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Historical journal reports secrets behind infamous "Drake's Plate" hoax

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– Researchers who spent a decade digging into one of California's most infamous hoaxes now say they know who did it and have a pretty good idea why.
 The controversial brass plate
This brass plate, engraved with what purported to be Francis Drake's 1579 claim to Nova Albion, became California's greatest historic treasure when it was found and authenticated in the 1930s. It turned into the state's greatest hoax when it was retested forty years later. (Courtesy Bancroft Library)

Print-quality images available for download
 

At a press conference today (Tuesday, Feb. 18) at the University of California, Berkeley, the researchers revealed what may be the final chapter in the story of a brass marker dubbed "Drake's Plate." The plate was discovered in 1936 and purportedly recorded the California coastal landing in 1579 of English explorer Francis Drake and his ship, The Golden Hind.

It passed muster at the time of its discovery and was proudly acquired by the campus's Bancroft Library. However, scientific testing 40 years later determined it to be a fake.

Among the newest findings was that the hoax:


  • Was created by a group of respected Bay Area men active in history and the art world
  • Was an elaborate joke that got terribly out of hand
  • Was successful despite indirect warnings that the plate was a fake

Researchers Edward Von der Porten, a nautical historian, archaeologist and retired maritime museum director; Raymond Aker, a maritime researcher who died earlier this year; Robert W. Allen, a historical researcher and educator; and James M. Spitze, an amateur historian, have published these findings and more in the latest issue of California History, a California Historical Society publication.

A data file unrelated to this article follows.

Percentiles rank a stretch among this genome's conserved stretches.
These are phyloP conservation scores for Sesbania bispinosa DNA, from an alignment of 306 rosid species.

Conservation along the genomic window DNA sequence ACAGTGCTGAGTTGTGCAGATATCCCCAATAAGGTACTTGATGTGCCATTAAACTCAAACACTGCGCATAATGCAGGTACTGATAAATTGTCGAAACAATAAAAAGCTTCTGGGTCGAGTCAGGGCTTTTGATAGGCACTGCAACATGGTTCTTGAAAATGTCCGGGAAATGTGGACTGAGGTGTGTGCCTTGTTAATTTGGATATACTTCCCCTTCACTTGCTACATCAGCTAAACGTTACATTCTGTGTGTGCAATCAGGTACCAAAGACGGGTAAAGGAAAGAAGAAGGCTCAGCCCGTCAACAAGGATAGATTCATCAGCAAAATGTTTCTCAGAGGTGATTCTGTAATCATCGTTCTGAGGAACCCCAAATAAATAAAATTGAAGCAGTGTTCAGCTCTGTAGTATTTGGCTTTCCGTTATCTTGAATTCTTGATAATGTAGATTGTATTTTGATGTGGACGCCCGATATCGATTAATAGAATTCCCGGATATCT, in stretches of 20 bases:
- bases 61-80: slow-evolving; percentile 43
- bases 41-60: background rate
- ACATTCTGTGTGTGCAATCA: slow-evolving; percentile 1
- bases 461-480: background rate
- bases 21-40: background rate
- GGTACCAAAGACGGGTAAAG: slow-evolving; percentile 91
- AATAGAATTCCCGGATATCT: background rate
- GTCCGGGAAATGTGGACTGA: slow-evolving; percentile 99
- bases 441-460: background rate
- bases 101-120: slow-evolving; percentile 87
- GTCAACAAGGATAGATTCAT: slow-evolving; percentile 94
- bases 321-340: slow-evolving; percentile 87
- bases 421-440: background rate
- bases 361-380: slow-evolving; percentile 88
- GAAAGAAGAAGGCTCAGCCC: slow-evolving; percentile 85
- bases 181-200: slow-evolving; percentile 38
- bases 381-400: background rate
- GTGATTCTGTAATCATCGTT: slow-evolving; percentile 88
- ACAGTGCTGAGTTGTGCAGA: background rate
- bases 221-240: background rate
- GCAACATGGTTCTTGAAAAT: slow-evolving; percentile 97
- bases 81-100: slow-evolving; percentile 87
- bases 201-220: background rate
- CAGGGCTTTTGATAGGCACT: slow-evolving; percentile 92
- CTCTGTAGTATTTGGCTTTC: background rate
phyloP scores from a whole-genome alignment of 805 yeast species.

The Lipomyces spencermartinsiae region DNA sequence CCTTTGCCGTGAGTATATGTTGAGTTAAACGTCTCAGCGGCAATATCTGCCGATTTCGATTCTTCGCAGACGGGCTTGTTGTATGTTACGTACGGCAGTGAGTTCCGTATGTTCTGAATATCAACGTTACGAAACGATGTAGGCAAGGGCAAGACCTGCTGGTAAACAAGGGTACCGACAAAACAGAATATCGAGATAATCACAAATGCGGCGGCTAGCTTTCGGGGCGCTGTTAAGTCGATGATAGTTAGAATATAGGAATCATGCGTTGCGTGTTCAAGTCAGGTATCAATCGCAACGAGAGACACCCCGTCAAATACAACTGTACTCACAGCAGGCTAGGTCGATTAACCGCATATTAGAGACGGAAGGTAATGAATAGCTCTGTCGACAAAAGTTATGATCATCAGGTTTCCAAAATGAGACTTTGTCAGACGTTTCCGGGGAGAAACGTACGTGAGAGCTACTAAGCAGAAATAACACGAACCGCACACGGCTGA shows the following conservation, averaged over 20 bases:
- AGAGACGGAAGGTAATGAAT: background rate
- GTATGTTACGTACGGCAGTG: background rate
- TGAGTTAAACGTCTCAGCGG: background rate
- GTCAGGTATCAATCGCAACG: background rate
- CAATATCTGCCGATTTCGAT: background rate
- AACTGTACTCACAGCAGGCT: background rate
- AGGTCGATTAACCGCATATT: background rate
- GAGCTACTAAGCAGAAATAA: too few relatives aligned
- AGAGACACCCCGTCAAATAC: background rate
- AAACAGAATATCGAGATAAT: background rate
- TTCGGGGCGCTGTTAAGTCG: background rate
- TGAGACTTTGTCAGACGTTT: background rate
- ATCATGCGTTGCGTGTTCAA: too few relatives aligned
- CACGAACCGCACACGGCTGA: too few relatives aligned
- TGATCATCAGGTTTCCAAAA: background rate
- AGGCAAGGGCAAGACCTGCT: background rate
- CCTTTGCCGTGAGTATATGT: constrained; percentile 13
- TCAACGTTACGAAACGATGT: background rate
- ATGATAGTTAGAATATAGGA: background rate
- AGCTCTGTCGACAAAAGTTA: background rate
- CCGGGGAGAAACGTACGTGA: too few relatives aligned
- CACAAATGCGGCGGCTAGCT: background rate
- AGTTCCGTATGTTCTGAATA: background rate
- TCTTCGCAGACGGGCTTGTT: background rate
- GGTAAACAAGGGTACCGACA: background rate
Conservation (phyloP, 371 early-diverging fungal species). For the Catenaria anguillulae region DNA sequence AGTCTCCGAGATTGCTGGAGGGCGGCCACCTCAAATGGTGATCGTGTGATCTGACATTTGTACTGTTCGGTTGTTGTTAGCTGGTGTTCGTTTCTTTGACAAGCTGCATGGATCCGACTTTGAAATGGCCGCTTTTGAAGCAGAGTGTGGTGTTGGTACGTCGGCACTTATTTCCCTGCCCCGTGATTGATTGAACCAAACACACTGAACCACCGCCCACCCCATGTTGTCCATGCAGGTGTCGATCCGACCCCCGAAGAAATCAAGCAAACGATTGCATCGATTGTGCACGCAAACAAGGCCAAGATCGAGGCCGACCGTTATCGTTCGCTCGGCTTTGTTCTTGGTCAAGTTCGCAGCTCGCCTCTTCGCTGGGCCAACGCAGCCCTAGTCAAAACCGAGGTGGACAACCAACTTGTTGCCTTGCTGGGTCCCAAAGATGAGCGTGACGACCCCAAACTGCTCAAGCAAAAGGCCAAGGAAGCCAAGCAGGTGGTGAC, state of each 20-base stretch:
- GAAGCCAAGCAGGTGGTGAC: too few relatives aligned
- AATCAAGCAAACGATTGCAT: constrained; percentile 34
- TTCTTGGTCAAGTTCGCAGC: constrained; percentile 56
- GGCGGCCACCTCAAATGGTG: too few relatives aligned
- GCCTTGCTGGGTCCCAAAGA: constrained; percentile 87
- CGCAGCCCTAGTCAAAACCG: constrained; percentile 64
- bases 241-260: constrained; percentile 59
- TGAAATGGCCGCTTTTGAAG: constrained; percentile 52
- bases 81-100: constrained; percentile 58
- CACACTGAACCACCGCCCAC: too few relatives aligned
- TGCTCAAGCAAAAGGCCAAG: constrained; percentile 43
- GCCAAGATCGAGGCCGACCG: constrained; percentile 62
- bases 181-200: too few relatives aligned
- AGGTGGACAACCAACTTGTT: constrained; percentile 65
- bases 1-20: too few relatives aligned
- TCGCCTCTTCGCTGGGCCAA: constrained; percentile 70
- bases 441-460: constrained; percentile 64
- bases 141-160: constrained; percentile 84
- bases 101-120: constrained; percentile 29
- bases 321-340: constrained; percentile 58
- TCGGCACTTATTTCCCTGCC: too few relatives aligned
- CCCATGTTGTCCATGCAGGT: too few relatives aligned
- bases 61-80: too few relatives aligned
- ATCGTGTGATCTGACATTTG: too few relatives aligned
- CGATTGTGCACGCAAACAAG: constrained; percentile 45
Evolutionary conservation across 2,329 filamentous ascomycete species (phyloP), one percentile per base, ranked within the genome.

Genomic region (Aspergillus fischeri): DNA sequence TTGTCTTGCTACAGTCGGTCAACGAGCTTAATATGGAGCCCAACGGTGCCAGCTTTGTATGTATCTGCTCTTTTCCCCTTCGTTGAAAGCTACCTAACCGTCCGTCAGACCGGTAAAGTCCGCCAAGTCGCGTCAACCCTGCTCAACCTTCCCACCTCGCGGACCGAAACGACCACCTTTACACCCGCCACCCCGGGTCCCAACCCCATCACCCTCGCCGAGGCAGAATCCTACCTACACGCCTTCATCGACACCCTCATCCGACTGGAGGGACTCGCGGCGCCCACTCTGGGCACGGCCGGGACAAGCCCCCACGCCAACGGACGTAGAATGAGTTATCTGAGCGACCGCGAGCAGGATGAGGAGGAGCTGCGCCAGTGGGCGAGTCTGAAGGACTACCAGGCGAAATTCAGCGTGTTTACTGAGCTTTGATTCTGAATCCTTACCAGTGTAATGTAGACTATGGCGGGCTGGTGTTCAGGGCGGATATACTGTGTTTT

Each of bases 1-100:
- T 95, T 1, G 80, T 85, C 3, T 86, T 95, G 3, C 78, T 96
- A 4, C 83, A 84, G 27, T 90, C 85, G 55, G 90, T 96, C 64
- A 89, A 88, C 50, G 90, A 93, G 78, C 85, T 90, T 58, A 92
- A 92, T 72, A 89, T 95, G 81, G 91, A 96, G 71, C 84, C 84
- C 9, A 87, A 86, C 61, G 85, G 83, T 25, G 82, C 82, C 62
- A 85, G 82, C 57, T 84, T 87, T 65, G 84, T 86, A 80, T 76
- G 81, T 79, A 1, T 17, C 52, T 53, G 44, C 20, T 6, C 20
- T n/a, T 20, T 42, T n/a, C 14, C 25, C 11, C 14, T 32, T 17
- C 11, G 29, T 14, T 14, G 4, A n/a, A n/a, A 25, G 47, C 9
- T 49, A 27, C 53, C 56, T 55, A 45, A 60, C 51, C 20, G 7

Their conclusions may surprise many Golden State history buffs who accepted the long-circulating story that the playful E Clampus Vitus historical fraternity, also known as the Clampers, was responsible for the prank. The group has bristled at the accusation.

While acknowledging they lack a "smoking gun," lead author Von der Porten and his fellow researchers cite a wide range of sources that they say point the finger at a band of well-established and respected gentlemen of the day - only one of whom was known to have been a Clamper.

The cast includes:


  • G. Ezra Dane, a prominent member of the Clampers and of the California Historical Society. He instigated the hoax.

  • George Haviland Barron, curator of California history at the de Young Museum in San Francisco until 1933 and a leading member of the California Historical Society. He designed the fake plate.

  • George C. Clark, an inventor, art critic, appraiser and friend of Barron's, who engraved the plate.

  • Lorenz Noll, an art dealer and restorer, and Western artifact dealer Albert Dressler. They are believed to have helped with the fluorescent lettering "ECV" applied to the back of the plate.

  • Herbert E. Bolton, who was director of The Bancroft Library from 1920-1940 and Sather Professor of American History. He also was, like Dane, a member of the California Historical Society and the Clampers. Fascinated by stories about Drake posting a brass plate to mark his entry into California, Bolton was known for telling his students to be on the lookout for it when in Marin County. The plate's appearance fulfilled Bolton's dream, and he was thrilled to acquire it for The Bancroft.

Herbert Bolton
Herbert E. Bolton, director of The Bancroft Library from 1920-1940. (Courtesy Bancroft Library)
 
Sport brought these men together, although Bolton was unaware of the game.

"Spoofing its own members was an accepted part of Clamper fun, and the distinguished Professor Bolton was a tempting target," the researchers said.